A Quote by George S. Clason on defeat, desires, purpose, and simplicity

Desires must be simple and definite. They defeat their own purpose should they be too many, too confusing, or beyond a man's training to accomplish.

George S. Clason

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A Quote by George Hart on ability, language, order, possibility, simplicity, study, and thought

A little studied, but essential aspect of human natural-language production is the ability to form concise descriptive expressions. . . . A very simple model of sentence production involves two steps: first one has a thought, and then a sentence is chosen out of an infinite number of possibilities which expresses the thought. For example, a formal semantic model can be given in which the same "thought" (an expression in first-order predicate calculus) is expressed by the following four sentences: I see the big red thing I see the thing that both big and red It is the thing which is red and which is big I see What I here and now see is the thing which is big and not small and that is either round or not round and which has the property of being red.

George Hart

Source: Minimum Information Estimation of Structure, Ph.d., MIT, 1987

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A Quote by George Eliot on helpful, pity, simplicity, and wisdom

More helpful than all wisdom is one draught of simple human pity that will not forsake us.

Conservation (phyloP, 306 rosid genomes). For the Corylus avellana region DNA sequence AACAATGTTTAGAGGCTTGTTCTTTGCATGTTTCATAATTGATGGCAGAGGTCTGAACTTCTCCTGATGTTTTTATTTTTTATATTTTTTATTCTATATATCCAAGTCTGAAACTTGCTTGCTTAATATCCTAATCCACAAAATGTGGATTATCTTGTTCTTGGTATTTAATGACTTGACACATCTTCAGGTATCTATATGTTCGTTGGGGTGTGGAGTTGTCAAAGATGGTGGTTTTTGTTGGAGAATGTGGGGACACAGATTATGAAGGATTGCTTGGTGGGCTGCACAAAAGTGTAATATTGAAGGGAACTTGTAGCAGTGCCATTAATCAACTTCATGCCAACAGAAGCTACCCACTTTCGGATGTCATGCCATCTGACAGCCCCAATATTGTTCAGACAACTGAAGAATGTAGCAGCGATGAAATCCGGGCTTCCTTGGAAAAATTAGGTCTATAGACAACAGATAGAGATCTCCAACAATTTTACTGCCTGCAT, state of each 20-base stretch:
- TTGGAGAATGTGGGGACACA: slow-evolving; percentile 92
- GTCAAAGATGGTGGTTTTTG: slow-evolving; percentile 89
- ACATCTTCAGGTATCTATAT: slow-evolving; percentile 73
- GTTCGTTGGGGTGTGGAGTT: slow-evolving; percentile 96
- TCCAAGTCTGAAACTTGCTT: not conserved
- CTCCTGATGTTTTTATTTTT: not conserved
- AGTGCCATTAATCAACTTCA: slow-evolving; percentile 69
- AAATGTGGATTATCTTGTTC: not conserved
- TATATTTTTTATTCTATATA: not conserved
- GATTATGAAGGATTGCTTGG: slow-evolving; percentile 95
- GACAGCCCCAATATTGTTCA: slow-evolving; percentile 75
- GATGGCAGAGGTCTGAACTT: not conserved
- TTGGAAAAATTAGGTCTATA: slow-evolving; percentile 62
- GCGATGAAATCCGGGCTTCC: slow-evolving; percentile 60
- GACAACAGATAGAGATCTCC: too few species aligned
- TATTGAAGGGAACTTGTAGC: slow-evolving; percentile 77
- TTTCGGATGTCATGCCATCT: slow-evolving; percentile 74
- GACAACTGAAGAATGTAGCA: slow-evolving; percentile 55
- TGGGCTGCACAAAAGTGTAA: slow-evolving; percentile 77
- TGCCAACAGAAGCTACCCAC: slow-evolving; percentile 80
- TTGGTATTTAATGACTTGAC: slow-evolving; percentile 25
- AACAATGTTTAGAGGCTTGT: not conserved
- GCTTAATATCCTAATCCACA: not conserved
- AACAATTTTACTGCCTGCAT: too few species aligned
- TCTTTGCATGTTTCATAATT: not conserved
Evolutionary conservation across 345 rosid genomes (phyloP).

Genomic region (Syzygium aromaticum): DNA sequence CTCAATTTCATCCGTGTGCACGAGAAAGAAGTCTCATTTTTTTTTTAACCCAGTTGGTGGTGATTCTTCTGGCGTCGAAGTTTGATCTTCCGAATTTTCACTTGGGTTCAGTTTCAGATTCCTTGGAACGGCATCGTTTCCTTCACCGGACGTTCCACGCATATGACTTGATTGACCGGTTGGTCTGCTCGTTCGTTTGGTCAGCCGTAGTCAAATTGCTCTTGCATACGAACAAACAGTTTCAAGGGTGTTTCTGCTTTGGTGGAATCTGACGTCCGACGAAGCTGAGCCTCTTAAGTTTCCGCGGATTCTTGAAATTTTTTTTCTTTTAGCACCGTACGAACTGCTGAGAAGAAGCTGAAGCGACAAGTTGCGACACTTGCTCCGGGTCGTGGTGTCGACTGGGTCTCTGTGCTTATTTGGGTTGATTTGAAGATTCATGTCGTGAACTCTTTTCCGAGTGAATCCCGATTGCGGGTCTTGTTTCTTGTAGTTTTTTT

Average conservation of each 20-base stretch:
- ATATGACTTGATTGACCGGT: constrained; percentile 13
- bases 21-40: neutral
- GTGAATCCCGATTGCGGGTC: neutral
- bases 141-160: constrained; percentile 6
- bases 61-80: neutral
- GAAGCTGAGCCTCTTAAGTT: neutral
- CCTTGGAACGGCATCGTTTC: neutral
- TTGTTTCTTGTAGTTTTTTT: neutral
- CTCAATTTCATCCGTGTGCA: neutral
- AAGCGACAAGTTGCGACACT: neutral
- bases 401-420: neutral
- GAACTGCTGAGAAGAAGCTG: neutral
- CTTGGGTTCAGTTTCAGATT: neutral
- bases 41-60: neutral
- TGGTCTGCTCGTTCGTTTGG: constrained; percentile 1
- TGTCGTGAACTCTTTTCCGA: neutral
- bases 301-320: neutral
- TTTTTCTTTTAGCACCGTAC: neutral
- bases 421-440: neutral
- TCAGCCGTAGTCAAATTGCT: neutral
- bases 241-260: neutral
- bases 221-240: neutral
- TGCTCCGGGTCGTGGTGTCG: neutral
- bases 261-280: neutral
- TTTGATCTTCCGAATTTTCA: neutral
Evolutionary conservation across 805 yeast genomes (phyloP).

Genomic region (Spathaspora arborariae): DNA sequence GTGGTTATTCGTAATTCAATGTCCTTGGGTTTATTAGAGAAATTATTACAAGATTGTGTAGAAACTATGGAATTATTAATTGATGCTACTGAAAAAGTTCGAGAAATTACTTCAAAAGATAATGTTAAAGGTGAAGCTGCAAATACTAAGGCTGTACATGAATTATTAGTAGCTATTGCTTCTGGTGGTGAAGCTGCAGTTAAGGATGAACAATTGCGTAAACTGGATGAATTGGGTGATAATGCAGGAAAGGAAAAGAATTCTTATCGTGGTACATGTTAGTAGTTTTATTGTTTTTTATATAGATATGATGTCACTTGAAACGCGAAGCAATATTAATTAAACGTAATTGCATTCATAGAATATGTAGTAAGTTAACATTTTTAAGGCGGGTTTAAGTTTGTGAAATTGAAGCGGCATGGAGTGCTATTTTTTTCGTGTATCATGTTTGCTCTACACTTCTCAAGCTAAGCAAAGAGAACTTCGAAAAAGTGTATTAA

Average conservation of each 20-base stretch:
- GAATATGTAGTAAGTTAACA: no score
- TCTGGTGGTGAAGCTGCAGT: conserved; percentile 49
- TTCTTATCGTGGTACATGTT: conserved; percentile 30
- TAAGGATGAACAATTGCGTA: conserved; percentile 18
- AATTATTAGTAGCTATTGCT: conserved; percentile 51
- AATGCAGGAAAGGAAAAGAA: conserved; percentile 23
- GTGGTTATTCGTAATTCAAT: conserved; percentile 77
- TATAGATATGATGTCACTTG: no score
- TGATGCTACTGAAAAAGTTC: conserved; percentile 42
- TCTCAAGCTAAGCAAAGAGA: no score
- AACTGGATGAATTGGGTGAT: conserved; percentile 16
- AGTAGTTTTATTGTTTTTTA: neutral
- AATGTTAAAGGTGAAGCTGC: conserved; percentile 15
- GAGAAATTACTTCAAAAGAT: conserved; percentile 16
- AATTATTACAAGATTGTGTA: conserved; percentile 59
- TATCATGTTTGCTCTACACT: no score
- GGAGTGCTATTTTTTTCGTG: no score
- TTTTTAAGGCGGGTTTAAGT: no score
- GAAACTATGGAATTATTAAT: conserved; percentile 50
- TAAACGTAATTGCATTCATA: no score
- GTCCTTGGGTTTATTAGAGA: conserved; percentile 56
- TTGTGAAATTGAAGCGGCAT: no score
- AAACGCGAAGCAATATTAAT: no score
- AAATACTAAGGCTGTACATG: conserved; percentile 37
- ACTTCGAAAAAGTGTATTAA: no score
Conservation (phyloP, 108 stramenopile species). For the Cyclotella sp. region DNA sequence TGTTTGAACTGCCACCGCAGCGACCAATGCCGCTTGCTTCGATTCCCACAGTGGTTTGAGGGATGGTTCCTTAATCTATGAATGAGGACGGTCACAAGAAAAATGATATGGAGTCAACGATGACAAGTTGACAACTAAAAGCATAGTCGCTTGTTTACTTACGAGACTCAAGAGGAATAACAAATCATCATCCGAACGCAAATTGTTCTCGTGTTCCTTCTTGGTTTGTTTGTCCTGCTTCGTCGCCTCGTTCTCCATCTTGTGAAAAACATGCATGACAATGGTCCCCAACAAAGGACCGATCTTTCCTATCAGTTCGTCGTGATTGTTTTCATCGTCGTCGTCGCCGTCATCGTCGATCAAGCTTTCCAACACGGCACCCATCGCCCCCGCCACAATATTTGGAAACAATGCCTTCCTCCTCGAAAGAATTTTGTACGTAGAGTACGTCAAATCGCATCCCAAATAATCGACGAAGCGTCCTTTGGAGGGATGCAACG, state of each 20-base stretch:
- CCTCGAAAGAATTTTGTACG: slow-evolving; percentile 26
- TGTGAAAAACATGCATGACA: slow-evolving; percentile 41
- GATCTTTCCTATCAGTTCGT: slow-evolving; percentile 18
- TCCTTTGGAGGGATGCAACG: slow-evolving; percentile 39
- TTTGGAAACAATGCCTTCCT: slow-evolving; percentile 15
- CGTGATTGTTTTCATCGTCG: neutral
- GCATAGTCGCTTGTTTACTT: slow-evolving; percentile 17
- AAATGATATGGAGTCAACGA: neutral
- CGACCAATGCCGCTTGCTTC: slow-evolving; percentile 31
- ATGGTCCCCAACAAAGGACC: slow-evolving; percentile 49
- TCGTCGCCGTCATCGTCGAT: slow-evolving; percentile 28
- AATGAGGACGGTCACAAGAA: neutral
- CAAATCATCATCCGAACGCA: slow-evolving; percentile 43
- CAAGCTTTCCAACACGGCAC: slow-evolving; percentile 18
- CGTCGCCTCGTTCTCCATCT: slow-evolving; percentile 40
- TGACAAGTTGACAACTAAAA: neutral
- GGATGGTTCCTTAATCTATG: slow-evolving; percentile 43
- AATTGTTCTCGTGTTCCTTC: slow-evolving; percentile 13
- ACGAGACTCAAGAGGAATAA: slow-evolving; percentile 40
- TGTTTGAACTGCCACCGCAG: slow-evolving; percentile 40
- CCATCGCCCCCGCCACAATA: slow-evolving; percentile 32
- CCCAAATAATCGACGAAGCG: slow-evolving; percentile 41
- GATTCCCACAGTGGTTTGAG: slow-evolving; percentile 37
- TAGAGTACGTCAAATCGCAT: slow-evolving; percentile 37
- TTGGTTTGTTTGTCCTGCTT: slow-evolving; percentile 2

George Eliot (1819 - 1880)

Source: The Mill on the Floss, bk. 7, ch. 1, 1860.

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A Quote by George Eliot on men and simplicity

Men's men: gentle or simple, they're much of a muchness.

George Eliot (1819 - 1880)

Source: Daniel Deronda

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A Quote by George Eliot on language, simplicity, and words

The finest language is mostly made up of simple unimposing words.

George Eliot (1819 - 1880)

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A Quote by Georg Christoph Lichtenberg on nature, nobility, observation, and simplicity

The noble simplicity in the works of nature only too often originates in the noble shortsightedness of him who observes it.

Georg Lichtenberg (1742 - 1799)

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A Quote by Gaston Bachelard on ideas, simplicity, and soul

Ideas are refined and multiplied in the commerce of minds. In their splendor, images effect a very simple communion of souls.

Gaston Bachelard (1884 - 1962)

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A Quote by Freeman Dyson on animals, cities, civilization, climate, consequences, darkness, dependence, good, greatness, history, horses, ideas, inventions, life, motives, needs, power, simplicity, technology, and theory